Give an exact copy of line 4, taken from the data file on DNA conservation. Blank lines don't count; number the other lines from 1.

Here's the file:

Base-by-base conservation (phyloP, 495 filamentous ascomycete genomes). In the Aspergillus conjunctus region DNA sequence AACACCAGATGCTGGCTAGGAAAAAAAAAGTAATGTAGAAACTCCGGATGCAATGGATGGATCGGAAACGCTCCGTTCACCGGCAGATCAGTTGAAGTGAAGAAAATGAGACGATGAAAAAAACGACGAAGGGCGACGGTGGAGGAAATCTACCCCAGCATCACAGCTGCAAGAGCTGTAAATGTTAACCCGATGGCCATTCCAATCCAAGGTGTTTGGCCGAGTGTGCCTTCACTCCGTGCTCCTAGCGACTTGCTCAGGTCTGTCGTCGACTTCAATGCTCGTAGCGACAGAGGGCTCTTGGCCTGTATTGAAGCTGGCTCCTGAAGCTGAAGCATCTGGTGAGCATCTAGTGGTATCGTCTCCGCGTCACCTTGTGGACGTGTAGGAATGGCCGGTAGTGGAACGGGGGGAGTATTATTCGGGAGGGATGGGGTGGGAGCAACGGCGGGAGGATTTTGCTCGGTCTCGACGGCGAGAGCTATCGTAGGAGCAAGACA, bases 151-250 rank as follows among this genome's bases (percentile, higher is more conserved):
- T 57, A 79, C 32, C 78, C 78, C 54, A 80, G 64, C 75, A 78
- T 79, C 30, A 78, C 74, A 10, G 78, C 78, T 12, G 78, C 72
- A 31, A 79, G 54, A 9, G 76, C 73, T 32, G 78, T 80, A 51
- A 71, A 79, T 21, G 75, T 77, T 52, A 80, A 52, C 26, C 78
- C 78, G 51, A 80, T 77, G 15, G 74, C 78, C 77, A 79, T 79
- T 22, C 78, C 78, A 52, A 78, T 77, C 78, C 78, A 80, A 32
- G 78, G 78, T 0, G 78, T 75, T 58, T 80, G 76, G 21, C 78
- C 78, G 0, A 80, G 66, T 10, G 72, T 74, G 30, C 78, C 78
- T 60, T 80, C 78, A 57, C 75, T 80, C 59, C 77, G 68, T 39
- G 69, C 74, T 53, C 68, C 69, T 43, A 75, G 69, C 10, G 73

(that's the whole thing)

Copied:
- A 31, A 79, G 54, A 9, G 76, C 73, T 32, G 78, T 80, A 51